The second case of a new federal program that is changing the way data are used represents a new approach to a perennial issue: the documentation of, and response to, barriers to fair and opportunity-rich housing. In 2010 and 2011, the U.S. Department of Housing and Urban Development (HUD) awarded grants to 87 regions across the country to create and implement regional plans that would advance sustainability, equity, and economic resilience through the Sustainable Communities Initiative. These grants, which were a pilot program that emerged from the Partnership for Sustainable Communities, have brought together cities, counties, metropolitan planning organizations (MPOs), community organizations, equity advocates, foundations, universities and colleges, and economic development organizations. These new partnerships are using regional plans as a way to craft cohesive visions for future investment. This chance to support several agencies and organizations across a variety of issues and interests in creating “sustainable communities of opportunity” emerged at the same time that HUD was shifting its approach to fair housing enforcement and education. The new approach addresses not only literal discrimination but also structural issues of investment and disinvestment that have led to ongoing racial segregation and inequitable access to opportunity. The leadership of HUD asked the Sustainable Communities Regional Planning grantees to pilot this new regional and investment-focused approach to fair housing.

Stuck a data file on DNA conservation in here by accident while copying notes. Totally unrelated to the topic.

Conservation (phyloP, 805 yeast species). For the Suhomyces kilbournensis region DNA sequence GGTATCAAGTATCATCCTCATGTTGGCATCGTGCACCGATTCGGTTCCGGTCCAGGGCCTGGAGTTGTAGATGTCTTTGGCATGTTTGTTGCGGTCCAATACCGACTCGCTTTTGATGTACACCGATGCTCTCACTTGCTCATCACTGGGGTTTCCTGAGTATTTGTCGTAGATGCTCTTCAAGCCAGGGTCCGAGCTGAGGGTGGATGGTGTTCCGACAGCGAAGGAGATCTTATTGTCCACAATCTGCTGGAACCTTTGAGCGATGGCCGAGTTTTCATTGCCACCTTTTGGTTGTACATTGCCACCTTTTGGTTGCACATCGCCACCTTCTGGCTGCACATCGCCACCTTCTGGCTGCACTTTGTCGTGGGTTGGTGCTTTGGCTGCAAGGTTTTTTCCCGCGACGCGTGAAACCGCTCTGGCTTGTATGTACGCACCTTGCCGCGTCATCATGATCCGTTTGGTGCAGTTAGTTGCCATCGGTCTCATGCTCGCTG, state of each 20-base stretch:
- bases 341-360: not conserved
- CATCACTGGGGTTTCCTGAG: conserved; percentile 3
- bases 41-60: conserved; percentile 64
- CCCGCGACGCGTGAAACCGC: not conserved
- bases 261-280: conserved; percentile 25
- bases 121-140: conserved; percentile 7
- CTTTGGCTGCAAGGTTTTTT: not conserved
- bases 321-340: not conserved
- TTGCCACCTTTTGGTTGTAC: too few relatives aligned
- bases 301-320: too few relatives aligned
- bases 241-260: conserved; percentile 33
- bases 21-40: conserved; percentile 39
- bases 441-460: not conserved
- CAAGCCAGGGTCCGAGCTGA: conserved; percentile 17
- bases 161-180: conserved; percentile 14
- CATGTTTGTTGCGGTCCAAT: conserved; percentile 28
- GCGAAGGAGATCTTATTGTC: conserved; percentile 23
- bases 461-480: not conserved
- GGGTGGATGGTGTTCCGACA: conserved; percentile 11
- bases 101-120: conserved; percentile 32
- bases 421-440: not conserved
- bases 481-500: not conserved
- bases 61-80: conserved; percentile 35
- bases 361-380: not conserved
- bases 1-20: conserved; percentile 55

The grant program requires that recipients conduct a Fair Housing and Equity Assessment (FHEA) to quantitatively assess local and regional conditions relative to opportunity, broadly defined, and to propose policy solutions to diminish disparities. HUD provided the grantees with a set of indicators at the census-tract level on segregation, areas of concentrated poverty by race and ethnicity, and access to six aspects of neighborhood opportunity: housing affordability, transit, exposure to environmental hazards, exposure to poverty, economic opportunities, and school quality. Although grantees were familiar with some of the demographic and housing data, other indicators—such as access to opportunity and location of public investments relative to segregation trends – were new to most partners. Although HUD’s assembly of consistent, nationally available data from a variety of sources in a single location was valuable in itself, the FHEA was not just an exercise in data analysis. Rather, grantees were encouraged to think of data collection and display as only a first phase. Deliberation about the data, and the ways that the data could inform regional and local decisions, were also key parts of the assessment process.